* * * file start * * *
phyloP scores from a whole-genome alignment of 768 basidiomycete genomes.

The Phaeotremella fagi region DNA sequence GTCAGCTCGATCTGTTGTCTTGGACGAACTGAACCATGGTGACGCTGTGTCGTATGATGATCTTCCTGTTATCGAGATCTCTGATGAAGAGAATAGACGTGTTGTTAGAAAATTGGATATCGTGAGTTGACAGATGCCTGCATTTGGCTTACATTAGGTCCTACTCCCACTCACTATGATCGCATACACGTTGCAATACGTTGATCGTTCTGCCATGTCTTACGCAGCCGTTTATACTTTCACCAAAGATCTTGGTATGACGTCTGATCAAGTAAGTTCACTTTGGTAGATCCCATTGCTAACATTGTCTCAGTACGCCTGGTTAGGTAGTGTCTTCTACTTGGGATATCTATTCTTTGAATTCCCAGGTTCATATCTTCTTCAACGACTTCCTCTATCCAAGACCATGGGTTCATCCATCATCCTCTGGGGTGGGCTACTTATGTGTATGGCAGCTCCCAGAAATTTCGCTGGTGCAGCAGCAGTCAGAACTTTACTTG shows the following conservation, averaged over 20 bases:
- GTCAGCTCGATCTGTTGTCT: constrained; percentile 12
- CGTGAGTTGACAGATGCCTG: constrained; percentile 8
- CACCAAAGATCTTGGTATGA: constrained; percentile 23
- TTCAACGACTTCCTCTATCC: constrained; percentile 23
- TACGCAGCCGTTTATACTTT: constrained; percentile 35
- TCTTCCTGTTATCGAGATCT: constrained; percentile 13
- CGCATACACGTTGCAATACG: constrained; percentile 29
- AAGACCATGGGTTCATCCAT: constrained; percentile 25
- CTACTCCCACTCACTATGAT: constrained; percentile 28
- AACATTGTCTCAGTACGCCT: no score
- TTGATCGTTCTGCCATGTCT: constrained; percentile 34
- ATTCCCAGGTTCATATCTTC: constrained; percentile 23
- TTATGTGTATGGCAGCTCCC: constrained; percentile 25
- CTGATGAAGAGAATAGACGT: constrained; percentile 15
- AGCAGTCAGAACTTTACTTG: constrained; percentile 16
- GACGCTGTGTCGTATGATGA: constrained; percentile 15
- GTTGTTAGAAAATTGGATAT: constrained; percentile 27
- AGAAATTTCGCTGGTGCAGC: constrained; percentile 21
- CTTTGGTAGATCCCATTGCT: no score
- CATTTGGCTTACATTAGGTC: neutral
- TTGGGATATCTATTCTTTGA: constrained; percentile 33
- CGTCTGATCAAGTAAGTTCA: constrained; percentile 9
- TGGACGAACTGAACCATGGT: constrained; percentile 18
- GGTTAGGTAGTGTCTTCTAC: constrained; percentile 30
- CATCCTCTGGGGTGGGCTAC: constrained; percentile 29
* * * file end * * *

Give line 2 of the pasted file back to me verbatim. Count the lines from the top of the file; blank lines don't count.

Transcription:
The Phaeotremella fagi region DNA sequence GTCAGCTCGATCTGTTGTCTTGGACGAACTGAACCATGGTGACGCTGTGTCGTATGATGATCTTCCTGTTATCGAGATCTCTGATGAAGAGAATAGACGTGTTGTTAGAAAATTGGATATCGTGAGTTGACAGATGCCTGCATTTGGCTTACATTAGGTCCTACTCCCACTCACTATGATCGCATACACGTTGCAATACGTTGATCGTTCTGCCATGTCTTACGCAGCCGTTTATACTTTCACCAAAGATCTTGGTATGACGTCTGATCAAGTAAGTTCACTTTGGTAGATCCCATTGCTAACATTGTCTCAGTACGCCTGGTTAGGTAGTGTCTTCTACTTGGGATATCTATTCTTTGAATTCCCAGGTTCATATCTTCTTCAACGACTTCCTCTATCCAAGACCATGGGTTCATCCATCATCCTCTGGGGTGGGCTACTTATGTGTATGGCAGCTCCCAGAAATTTCGCTGGTGCAGCAGCAGTCAGAACTTTACTTG shows the following conservation, averaged over 20 bases: